Anticipation: 4/5 Benedict Cumberbatch + Computers + Code Breaking + Nazis. Sounds good.
Final Verdict: 4.5/5 The Imitation Game’s mere title takes on a world of meanings in this tightly knit prestige biopic of one of the most important men of the twentieth century.
In 1952, Alan Turing (Benedict Cumberbatch) is arrested for ‘gross indecency’ by British authorities only for the latter to discover that Turing had worked for the Government Code and Cypher School, a branch of British intelligence and security during World War II. Turing’s design for a digital computer cracked the Nazis’ ‘Enigma’ machine’s codes and saved millions of lives as a result.
The most enjoyable aspect of the film is the implications the title has on many of the relationships. At the beginning of the film, when brought in for questioning by the police, Turing asks the officer present “Am I a machine or a man?” His question is taken from an article he published in 1950, Computing Machinery and Intelligence. Turing asks under the subtitle The Imitation Game “Can machines think?” Turing wasn’t necessarily exploring whether machines could think, but rather if they could render a faithful portrayal of a woman or a man if it were to replace either. But in the film’s context, Turing’s question implies that he is his own case study, meaning that Turing himself is exploring whether he can imitate the “norms” of the society he inhabits.
At first, the arrogance or intellectual agonistic behavior Turing shows is a veiled performance to conceal his homosexuality. But, Turing fails to make his machine work the same way that he fails to maintain any form of friendly or romantic relationship. The film suggests, metaphorically, that if Turing can somehow get his design for a digital computer to imitate, navigate and then interpret the Nazis’ ‘Enigma’ machine, Turing will unlock the means to find the one thing that will allow him to function within the designed parameters of closed-minded social protocol. In ritualistic fashion, Turing tries to dominate his colleagues intellectually to assert gender superiority, but it only creates further isolation. He then results to seeking peace with an offering: an apple (which carries its own metaphorical implications; scientific, religious and fantastical). Turing also agrees to marry a woman, again imitating a ritual that would confirm social acceptance. By the time Turing finally succeeds in making his machine work, he has gained his colleagues’ respect and acceptance. By working together, they crack the Nazis’ codes and save millions of people.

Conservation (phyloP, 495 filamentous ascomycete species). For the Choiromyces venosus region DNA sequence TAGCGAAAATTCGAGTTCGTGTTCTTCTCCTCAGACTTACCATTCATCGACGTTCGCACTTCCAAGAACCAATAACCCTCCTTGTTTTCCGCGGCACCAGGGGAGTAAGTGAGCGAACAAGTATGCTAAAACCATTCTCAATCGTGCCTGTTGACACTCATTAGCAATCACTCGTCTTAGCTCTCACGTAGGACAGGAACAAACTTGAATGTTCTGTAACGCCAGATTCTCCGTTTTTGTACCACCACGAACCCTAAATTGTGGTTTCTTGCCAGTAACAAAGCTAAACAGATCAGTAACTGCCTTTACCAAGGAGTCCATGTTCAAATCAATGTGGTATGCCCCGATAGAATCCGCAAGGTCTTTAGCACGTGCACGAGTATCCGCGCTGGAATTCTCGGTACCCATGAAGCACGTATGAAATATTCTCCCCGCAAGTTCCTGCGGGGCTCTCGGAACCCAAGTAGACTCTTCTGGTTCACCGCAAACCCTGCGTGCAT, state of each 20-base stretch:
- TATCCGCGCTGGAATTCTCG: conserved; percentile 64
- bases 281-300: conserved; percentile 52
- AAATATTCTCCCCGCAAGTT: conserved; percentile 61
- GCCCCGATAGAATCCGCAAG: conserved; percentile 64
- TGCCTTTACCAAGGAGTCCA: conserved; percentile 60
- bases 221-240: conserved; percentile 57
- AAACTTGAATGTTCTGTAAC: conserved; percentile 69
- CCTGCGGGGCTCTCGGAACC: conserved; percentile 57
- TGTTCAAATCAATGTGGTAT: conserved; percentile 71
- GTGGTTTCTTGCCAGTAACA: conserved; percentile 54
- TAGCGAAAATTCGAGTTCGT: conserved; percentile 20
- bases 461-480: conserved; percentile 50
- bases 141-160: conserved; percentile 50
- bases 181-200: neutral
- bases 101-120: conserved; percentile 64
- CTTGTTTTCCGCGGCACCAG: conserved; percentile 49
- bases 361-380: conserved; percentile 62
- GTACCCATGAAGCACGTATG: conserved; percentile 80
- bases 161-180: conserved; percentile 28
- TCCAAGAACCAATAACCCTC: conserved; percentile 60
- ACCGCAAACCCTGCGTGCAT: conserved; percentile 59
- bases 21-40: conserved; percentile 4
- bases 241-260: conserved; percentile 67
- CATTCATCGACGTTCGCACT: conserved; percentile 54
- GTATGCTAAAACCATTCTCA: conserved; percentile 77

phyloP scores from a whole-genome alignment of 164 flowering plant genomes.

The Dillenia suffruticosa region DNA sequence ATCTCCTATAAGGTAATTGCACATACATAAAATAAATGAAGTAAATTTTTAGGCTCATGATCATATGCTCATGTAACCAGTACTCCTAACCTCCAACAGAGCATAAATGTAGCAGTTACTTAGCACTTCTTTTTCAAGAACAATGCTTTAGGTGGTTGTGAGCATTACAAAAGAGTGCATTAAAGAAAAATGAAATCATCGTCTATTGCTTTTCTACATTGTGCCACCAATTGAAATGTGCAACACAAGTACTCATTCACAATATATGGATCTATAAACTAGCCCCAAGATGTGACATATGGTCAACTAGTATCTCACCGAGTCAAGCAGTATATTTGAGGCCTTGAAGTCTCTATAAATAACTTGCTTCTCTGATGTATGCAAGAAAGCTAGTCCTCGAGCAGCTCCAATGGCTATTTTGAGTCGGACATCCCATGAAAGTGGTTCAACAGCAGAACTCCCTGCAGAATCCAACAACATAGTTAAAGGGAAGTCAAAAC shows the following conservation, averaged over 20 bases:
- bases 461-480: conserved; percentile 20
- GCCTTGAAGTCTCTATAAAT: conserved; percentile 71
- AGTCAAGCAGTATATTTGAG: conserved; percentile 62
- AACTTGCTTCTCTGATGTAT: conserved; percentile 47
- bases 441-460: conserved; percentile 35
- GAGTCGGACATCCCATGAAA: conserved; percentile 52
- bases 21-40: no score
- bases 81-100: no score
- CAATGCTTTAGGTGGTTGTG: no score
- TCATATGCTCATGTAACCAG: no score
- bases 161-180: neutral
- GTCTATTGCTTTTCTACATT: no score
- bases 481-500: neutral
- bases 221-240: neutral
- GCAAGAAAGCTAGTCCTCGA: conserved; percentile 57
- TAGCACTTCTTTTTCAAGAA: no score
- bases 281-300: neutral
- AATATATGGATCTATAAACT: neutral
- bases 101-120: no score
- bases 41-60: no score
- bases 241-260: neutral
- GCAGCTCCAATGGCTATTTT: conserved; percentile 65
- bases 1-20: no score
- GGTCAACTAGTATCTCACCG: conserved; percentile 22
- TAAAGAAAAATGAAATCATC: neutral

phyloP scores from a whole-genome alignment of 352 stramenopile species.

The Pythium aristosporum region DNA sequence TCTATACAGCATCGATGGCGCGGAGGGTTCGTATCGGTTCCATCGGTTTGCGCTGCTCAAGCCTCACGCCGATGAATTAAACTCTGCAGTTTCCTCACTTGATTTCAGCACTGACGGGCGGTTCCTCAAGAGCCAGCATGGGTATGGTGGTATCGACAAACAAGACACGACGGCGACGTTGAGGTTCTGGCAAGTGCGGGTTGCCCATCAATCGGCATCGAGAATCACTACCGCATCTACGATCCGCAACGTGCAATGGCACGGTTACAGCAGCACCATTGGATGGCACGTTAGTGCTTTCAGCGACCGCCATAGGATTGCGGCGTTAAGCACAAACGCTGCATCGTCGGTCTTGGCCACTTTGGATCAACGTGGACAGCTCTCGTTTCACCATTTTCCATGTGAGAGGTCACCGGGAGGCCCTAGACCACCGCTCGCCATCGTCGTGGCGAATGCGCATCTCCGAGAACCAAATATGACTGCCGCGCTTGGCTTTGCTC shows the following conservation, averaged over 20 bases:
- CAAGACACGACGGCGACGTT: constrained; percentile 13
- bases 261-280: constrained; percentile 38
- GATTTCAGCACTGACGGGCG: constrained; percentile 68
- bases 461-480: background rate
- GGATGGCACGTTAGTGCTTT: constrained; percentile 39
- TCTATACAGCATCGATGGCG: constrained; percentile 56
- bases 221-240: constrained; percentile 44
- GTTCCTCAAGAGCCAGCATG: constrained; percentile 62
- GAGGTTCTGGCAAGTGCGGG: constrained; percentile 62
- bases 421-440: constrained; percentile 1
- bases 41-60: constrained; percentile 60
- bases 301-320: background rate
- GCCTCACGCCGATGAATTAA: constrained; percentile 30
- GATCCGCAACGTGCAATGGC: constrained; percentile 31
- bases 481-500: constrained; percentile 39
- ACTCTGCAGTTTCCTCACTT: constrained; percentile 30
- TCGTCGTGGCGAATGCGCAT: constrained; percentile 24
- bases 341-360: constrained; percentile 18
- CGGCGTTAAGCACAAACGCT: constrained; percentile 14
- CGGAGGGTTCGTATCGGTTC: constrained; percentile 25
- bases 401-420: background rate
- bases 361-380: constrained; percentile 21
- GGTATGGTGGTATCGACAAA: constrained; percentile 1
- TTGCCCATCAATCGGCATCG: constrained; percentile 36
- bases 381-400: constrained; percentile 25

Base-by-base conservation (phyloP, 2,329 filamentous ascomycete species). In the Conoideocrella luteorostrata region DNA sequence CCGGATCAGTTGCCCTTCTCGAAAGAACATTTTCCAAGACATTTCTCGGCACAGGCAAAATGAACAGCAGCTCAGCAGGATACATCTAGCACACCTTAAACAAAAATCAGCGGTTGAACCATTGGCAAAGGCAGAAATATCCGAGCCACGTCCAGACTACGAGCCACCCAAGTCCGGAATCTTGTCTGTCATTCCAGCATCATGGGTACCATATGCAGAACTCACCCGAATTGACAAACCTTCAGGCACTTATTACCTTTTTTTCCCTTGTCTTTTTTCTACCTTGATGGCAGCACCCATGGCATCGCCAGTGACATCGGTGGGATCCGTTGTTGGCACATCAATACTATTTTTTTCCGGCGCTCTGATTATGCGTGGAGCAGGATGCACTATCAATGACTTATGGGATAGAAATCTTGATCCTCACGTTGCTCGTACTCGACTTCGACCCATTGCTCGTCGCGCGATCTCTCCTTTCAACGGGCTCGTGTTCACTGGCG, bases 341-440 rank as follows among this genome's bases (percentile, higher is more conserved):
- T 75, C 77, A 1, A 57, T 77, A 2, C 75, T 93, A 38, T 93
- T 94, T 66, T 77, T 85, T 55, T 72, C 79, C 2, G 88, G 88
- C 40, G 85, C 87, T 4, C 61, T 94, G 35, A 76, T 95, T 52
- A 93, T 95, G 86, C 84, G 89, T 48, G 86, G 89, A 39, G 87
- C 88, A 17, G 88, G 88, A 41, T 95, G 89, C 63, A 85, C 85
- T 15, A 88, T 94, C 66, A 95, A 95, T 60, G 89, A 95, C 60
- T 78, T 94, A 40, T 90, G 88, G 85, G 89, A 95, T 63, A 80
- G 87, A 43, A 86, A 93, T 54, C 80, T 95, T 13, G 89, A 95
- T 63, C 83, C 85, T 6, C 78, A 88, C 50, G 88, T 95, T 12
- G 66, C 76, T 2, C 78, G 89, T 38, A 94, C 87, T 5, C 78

However, once the War is over and the government no longer needs his services, Turing returns to a life of isolation and loneliness, away from the people that accepted him. Completely forgotten, in 1952, Turing is arrested, publicly shamed and sentenced to chemically induced castration for partaking in homosexual activity. Instead of being honored by the millions he saved, he was condemned. He committed suicide in 1954.
Seemingly, nothing is on the verge of stopping Benedict Cumberbatch from rising to the rank of Britain’s purest acting talent since the likes of Laurence Olivier. The Imitation Game is a beautiful yet tragic story. It causes us to ponder the virtues of self-sacrifice, the values of human connection and the contradictory ethics of close-minded society. The rendition of Turing’s life is so compelling that the film is over in a flash. I actually caught myself wanting to know more about not only Turing himself, but also the team that helped him achieve his masterwork. A must see!
(The book can be found here: Alan Turing: The Enigma)